By Saeed Shabazz -Staff Writer-
Labor and community activists working in Southern states plan to make North Carolina ground zero in their fight against the American Legislative Exchange Council’s State Policy Network, a web of think tanks in all 50 states the activists contend are hijacking state politics by enacting draconian policies behind closed doors.
Fresh from its 2013 State and Nation Summit in Washington, D.C, where ALEC outlined proposed legislative bills for 2014, the conservative group reportedly received $83 million from corporations like Reynolds American, Microsoft, AT&T, Verizon, Facebook, GlaxoSmithKline, Kraft Foods, Comcast and Time Warner, according to the Wisconsin-based Center for Media Democracy, an investigative research and reporting group.
The 2014 agenda aims to lower wages for workers in the private and public sectors, undermine collective bargaining, launch initiatives aimed at lowering labor standards and eroding workplace protections, rollback Environmental Protection Agency regulation of greenhouse gases and clean energy, enact voter suppression laws, undermine the Affordable Care Act, and cut use of federal funds for Medicaid and public schools has been in the works for awhile, according to Rebekah Wilce, a research reporter for the Wisconsin center’s PR Watch.
“We need a lot more transparency to stop the state legislatures and we need to get the corporate money out of politics,” Ms. Wilce told The Final Call.
Saladin Muhammad, national chairman of Black Workers for Justice and a member of the Southern Workers Assembly, has spent hours explaining why it is important to build a “powerful” Southern movement against this conservative legislative agenda, particularly in North Carolina.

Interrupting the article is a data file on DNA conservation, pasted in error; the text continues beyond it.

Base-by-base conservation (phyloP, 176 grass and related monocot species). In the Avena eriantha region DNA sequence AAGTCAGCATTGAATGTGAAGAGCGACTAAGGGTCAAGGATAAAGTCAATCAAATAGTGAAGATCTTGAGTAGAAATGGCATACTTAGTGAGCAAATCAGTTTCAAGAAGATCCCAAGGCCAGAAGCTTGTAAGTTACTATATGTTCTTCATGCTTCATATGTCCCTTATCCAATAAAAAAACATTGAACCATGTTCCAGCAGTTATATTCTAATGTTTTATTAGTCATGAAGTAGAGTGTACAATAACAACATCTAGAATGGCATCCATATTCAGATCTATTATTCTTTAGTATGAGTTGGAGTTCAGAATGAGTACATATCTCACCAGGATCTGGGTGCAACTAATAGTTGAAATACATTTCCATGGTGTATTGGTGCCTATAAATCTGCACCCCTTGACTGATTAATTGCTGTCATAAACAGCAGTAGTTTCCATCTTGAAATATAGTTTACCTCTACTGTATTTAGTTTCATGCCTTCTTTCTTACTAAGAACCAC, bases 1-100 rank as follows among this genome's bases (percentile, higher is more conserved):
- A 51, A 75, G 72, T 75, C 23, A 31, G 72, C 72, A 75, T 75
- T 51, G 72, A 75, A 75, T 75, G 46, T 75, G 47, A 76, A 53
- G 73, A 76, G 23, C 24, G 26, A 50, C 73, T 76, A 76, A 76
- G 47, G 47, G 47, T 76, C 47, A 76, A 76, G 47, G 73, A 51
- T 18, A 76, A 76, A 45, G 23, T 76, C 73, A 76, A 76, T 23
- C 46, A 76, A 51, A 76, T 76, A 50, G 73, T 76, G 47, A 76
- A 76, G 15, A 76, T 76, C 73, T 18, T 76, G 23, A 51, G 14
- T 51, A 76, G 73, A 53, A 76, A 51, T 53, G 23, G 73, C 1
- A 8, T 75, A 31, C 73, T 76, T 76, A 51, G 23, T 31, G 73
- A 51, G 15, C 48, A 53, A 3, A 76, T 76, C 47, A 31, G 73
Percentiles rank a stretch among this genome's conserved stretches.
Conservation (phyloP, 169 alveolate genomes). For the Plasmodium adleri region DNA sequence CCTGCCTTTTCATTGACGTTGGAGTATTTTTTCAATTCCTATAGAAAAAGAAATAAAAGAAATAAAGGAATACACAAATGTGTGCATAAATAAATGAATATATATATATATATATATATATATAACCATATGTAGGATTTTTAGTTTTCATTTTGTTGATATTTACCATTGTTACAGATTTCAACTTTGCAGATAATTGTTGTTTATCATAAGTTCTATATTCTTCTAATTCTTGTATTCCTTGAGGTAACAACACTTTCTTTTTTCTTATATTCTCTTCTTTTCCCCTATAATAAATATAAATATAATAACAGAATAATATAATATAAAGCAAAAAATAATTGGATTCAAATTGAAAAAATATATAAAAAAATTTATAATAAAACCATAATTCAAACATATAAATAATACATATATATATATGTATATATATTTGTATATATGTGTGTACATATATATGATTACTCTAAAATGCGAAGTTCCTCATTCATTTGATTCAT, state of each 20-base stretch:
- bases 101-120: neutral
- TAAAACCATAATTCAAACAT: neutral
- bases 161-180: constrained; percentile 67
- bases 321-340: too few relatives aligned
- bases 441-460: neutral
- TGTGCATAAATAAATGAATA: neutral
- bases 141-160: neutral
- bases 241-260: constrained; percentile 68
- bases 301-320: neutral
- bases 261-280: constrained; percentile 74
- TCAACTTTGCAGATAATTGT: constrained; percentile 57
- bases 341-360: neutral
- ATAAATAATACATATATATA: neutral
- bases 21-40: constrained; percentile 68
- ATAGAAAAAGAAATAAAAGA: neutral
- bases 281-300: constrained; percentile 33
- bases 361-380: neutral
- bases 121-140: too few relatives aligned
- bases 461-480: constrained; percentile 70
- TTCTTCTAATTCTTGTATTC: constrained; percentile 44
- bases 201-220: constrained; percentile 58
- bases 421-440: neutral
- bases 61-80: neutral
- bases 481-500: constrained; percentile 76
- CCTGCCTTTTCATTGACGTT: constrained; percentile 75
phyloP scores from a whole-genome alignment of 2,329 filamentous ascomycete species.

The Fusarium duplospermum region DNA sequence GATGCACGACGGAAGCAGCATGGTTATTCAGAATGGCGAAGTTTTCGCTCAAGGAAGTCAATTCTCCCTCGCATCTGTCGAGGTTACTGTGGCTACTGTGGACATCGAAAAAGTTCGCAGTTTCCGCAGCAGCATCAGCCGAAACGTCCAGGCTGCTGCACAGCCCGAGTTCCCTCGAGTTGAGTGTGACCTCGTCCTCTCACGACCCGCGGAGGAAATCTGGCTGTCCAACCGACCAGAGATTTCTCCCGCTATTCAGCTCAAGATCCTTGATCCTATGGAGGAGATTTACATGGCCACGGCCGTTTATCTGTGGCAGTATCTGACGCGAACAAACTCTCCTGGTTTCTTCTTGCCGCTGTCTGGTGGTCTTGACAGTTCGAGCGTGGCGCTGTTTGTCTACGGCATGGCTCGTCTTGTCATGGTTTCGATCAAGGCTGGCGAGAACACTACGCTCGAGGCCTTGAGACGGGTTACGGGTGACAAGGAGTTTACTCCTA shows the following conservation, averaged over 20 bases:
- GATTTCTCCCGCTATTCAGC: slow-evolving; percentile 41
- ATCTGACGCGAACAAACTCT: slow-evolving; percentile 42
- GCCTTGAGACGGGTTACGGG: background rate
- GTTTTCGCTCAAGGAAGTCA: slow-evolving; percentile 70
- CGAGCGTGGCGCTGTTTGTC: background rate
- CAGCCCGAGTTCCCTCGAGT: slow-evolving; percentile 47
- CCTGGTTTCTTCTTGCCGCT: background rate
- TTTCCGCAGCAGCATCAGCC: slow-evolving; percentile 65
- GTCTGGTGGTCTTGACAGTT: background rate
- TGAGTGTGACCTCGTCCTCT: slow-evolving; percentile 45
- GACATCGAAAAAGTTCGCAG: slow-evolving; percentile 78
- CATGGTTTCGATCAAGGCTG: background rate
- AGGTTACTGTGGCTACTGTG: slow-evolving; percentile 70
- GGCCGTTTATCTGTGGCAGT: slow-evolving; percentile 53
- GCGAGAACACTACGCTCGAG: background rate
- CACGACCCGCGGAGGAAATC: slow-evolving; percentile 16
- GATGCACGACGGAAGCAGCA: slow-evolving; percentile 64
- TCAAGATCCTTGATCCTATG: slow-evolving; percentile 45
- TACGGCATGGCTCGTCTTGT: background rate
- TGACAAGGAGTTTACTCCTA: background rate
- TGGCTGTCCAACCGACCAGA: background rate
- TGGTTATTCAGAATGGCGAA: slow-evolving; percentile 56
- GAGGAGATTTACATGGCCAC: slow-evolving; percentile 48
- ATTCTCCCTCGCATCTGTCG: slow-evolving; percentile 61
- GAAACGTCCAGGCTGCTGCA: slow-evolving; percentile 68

North Carolina is the least unionized state and is the home to what is known as “Wall Street South” with business giants Bank of America, Wells Fargo and other influential financial institutions headquartered there, said Mr. Muhammad.
“This Republican-dominated state legislature wants to rekindle the South’s legacy of Jim Crow laws and they don’t feel that they should discuss legislative matters in a transparent atmosphere–meeting after midnight behind closed doors has become commonplace here,” Mr. Muhammad notes.
“North Carolina and Michigan are harbingers of a very dangerous future, particularly for Black folk,” warned Bill Fletcher, Jr., a Washington, D.C.-based labor and human rights activist. With this conservative legislative attack we are seeing clearly the reenactment of the historically counter-revolutionary Jim Crow bills and mentality, Mr. Fletcher agreed.
Mr. Muhammad decided to go head to head against what Mr. Fletcher refers to as “the ruling elite” by entering the North Carolina capital building in Raleigh, and challenging state legislators face-to-face, which earned him a conviction from the N.C. District Court for trespassing, disorderly conduct and violating rules of the N.C. General Assembly; and a $100 fine. He is appealing the ruling.
“The ruling elite is concerned with the reaction on the ground–knowing that people are incensed by the polarization of America’s concentrated wealth–they don’t know how people are going to respond,” said Mr. Fletcher. So the Constitution is being thrown out the window, he added.
“We have to become more proactive in fighting these template laws around the nation,” said Shoshannah Sayers of the Southern Coalition for Social Justice. She shared that in the early months of 2014, there will be statewide community organizing in an “effort to educate people” concerning ALECS’s intentions.
“It is clear that in North Carolina they are attacking Blacks, the poor and the disabled,” she said.
According to the U.S. Census Bureau, the state’s Black unemployment rate of 17.5 percent is the fourth highest in the nation. Blacks constitute 22.1 percent out of the population of 8.04 million people with 9 percent of Black families living below the poverty level.